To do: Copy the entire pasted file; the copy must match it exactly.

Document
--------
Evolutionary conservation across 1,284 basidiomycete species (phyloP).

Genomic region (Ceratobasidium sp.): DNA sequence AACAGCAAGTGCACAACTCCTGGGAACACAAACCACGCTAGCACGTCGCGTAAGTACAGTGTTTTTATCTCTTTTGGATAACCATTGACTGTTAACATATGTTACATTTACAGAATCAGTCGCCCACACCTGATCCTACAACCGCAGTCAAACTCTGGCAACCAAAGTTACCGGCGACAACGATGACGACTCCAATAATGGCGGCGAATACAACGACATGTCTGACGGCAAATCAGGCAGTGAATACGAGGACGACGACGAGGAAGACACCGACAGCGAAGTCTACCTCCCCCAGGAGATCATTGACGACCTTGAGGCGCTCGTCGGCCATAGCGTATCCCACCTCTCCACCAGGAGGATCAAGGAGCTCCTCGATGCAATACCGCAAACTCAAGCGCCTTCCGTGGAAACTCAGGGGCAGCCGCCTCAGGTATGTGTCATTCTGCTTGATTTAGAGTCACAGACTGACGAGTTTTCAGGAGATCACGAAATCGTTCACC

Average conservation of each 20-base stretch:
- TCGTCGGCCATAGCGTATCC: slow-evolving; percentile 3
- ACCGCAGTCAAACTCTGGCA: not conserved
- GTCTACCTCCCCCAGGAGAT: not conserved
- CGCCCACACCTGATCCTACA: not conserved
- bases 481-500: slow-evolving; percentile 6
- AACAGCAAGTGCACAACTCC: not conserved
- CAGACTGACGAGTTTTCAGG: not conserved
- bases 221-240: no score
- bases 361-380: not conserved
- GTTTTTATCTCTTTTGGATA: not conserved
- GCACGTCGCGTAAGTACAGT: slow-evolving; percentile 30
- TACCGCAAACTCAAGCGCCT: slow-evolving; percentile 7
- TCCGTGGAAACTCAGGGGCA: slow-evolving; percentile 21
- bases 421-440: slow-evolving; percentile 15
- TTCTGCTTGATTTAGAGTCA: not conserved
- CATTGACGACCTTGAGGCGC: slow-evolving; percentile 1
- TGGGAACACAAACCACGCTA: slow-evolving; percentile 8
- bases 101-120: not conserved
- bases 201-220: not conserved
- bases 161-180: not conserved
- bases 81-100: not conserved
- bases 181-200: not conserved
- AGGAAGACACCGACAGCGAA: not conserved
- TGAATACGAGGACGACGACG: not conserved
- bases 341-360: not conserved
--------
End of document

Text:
Evolutionary conservation across 1,284 basidiomycete species (phyloP).

Genomic region (Ceratobasidium sp.): DNA sequence AACAGCAAGTGCACAACTCCTGGGAACACAAACCACGCTAGCACGTCGCGTAAGTACAGTGTTTTTATCTCTTTTGGATAACCATTGACTGTTAACATATGTTACATTTACAGAATCAGTCGCCCACACCTGATCCTACAACCGCAGTCAAACTCTGGCAACCAAAGTTACCGGCGACAACGATGACGACTCCAATAATGGCGGCGAATACAACGACATGTCTGACGGCAAATCAGGCAGTGAATACGAGGACGACGACGAGGAAGACACCGACAGCGAAGTCTACCTCCCCCAGGAGATCATTGACGACCTTGAGGCGCTCGTCGGCCATAGCGTATCCCACCTCTCCACCAGGAGGATCAAGGAGCTCCTCGATGCAATACCGCAAACTCAAGCGCCTTCCGTGGAAACTCAGGGGCAGCCGCCTCAGGTATGTGTCATTCTGCTTGATTTAGAGTCACAGACTGACGAGTTTTCAGGAGATCACGAAATCGTTCACC

Average conservation of each 20-base stretch:
- TCGTCGGCCATAGCGTATCC: slow-evolving; percentile 3
- ACCGCAGTCAAACTCTGGCA: not conserved
- GTCTACCTCCCCCAGGAGAT: not conserved
- CGCCCACACCTGATCCTACA: not conserved
- bases 481-500: slow-evolving; percentile 6
- AACAGCAAGTGCACAACTCC: not conserved
- CAGACTGACGAGTTTTCAGG: not conserved
- bases 221-240: no score
- bases 361-380: not conserved
- GTTTTTATCTCTTTTGGATA: not conserved
- GCACGTCGCGTAAGTACAGT: slow-evolving; percentile 30
- TACCGCAAACTCAAGCGCCT: slow-evolving; percentile 7
- TCCGTGGAAACTCAGGGGCA: slow-evolving; percentile 21
- bases 421-440: slow-evolving; percentile 15
- TTCTGCTTGATTTAGAGTCA: not conserved
- CATTGACGACCTTGAGGCGC: slow-evolving; percentile 1
- TGGGAACACAAACCACGCTA: slow-evolving; percentile 8
- bases 101-120: not conserved
- bases 201-220: not conserved
- bases 161-180: not conserved
- bases 81-100: not conserved
- bases 181-200: not conserved
- AGGAAGACACCGACAGCGAA: not conserved
- TGAATACGAGGACGACGACG: not conserved
- bases 341-360: not conserved